And sure, if the government must own land, better a state or territory than the federal government. Again, those provisions were probably meant as harmless "exchange" clauses—so that Alaskans in New York can be on par with New Yorkers in Alaska.

But the point is that we cannot be too vigilant. We cannot permit loopholes for tyranny. The Miller and other cases are too close, the menace of compulsory commitment too formidable. In the larger sense, the Hoiles papers and other patriots are right, and the smugly superior defenders of the bill are wrong.

It is unfortunate, of course, that the governrnent mixes in medical matters at all—and that it should socialize medical care for mental illness. But, at least, a small group of libertarians rose up and struck a mighty blow. They blocked an opening wedge for compulsory commitment on the federal plane. And they showed us what energy, grit, and vigilance can achieve.

Events are moving almost too swiftly for comment, but it looks like the biggest news story of the decade is breaking right before our eyes. This story is the crackup of the world Communist empire.

The danger is that we may underestimate the crucial changes that are taking place. The communist movement was built on one central myth—the cult of party infallibility. Sure, the communist "line" changed often—but each time, the leadership of the party was hailed as infallible. When the Nazi-Soviet pact was signed, the Communists hailed Stalin as right before and after—right to be anti-Nazi before 1939 and pro-Nazi afterward.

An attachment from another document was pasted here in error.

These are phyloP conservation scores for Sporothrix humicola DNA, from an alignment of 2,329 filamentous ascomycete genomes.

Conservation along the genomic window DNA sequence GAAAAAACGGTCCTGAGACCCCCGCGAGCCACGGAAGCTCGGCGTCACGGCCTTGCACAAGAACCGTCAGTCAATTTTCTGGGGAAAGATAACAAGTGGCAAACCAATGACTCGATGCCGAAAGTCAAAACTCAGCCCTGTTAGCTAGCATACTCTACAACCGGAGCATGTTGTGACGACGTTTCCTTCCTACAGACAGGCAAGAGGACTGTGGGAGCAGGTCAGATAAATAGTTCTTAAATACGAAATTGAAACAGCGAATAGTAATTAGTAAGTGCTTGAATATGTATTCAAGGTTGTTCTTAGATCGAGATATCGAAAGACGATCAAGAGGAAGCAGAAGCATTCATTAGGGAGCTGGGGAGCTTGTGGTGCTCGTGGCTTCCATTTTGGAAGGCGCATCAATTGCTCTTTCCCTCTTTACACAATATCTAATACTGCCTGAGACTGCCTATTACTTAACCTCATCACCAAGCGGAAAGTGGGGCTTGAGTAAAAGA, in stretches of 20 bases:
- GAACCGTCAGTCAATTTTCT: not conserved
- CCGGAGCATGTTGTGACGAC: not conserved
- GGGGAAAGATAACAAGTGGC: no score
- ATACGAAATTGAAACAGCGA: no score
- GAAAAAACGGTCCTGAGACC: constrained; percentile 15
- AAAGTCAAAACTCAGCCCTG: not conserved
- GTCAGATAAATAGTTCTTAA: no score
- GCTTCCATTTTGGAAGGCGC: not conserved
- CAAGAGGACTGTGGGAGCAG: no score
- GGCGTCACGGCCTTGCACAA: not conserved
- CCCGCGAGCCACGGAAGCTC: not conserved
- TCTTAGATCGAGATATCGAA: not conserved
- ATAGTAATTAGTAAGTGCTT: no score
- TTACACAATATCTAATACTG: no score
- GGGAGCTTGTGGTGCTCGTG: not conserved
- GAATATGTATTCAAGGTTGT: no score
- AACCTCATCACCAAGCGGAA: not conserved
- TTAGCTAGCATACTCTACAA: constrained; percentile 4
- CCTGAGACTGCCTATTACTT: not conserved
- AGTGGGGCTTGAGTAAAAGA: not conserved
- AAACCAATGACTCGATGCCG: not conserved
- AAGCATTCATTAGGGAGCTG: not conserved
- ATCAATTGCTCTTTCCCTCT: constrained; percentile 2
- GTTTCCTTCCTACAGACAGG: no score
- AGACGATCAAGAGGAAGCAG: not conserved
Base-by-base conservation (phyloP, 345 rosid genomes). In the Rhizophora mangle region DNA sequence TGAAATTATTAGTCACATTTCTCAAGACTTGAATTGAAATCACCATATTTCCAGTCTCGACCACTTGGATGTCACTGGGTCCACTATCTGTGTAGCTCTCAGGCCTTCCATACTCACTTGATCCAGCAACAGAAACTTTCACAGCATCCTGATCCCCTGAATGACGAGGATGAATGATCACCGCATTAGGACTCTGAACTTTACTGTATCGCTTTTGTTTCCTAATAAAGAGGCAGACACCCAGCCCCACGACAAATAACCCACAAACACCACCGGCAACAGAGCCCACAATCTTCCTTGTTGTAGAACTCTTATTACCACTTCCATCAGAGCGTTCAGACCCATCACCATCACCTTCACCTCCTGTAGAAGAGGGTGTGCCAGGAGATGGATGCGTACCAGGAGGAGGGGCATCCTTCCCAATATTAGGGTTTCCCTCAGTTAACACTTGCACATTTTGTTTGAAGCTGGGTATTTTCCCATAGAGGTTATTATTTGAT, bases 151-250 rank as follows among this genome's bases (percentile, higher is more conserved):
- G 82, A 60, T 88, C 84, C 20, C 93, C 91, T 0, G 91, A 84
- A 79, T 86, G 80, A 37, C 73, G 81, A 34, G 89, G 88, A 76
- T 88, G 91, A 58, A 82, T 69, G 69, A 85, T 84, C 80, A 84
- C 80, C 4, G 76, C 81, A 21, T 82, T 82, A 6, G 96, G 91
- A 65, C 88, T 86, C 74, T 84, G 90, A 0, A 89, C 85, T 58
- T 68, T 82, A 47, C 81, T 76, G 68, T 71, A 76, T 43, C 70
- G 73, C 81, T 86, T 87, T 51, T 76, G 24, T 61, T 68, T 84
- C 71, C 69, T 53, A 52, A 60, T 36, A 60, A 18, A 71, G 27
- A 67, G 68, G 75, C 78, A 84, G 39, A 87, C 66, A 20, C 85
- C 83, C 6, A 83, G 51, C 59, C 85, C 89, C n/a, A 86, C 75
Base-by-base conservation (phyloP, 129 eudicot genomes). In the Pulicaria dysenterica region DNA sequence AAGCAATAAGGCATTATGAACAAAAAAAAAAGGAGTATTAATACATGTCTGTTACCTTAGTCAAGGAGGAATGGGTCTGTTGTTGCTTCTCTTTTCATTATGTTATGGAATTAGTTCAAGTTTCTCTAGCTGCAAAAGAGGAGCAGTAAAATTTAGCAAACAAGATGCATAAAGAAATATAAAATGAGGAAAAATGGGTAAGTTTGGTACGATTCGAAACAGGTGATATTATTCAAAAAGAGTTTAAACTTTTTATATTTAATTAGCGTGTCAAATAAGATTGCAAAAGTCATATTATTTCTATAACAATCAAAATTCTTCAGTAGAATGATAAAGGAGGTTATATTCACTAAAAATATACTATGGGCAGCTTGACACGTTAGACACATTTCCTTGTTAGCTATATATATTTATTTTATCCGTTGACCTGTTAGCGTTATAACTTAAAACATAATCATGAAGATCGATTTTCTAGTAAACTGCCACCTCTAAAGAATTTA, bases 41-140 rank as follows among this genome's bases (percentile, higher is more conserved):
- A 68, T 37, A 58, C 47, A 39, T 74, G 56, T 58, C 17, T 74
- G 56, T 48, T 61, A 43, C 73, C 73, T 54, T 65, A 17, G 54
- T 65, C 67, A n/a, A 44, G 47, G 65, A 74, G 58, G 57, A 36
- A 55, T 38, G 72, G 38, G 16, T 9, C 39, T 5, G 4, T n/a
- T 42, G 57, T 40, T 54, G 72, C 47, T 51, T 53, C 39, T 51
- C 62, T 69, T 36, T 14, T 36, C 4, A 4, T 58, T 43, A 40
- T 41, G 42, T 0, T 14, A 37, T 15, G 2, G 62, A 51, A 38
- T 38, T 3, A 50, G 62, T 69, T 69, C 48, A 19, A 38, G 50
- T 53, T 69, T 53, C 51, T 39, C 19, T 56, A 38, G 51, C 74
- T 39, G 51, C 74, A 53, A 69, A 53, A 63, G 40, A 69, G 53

Now, for the first time, Krushchev's famous speech last February heralded an attack by Communists on their own leader number one—a man whom they worshipped and exalted for thirty years.

Once that was done, all the rest followed logically. For, if Stalin was a butcher and monster, the present leaders joined in his crimes, and the foreign Communists grovelled before him without even the alibi of fear of Stalin's guns. Every Communist now sees that he lived a thirty years' lie.

It is folly to ignore all this and laugh the whole thing off as just another tactic to "lull the West." would a world empire shatter and confuse its ranks and change its system just to score a propaganda point?

Lurking in Each Breast

Not only has the world Communist movement surrendered to "Titoism," but internal changes are swiftly destroying the old order. Rapidly, the old despotism disintegrates, under the dual pressure of the discontented masses and the natural urge for freedom that lurks in the breast of every man—even of a Communist. Free speech and free elections are beginning to emerge in the Soviet states.

Prediction is always risky, but if this trend continues, here's what we will see: before long, there will be nothing wrong with communism except its socialism. All the reasons why the man-in-the-street, and our State Department hate communism (slave labor camps, no elections, no free speech, world Russian control) may evaporate. And we will suddenly wake up to find that Soviet Russia is no worse, say, than the British Labor Party.

This will be a great boon for the cause of liberty. For one thing, the cold war will end, the threat of war will disappear, for why should we fight against a regime no different than a lot of our "allies," and not so far from our own system? And then, libertarians will realize that the enemy is not communism, not Soviet Russia, but statism. Everyone will see that communism is just a socialist sect.

Russia is socialist—so is Franco, and Chiang and the British Labor Party and the Americans for Democratic Action.

Then, perhaps, we will understand that the great threat to American freedom lies, not in Moscow, but in Washington.


  1. In 1955, Ron Ramsey was a 16-year-old high school student who wrote letters to the editor that were critical of the United Nations. He was later committed to a mental institution for 34 days. His story is told in chpter 13, "The Fright Peddlers", of G. Edward Griffin's The Fearful Master: A Second Look at the United Nations, 1964. The text of the book is available on the Internet Archive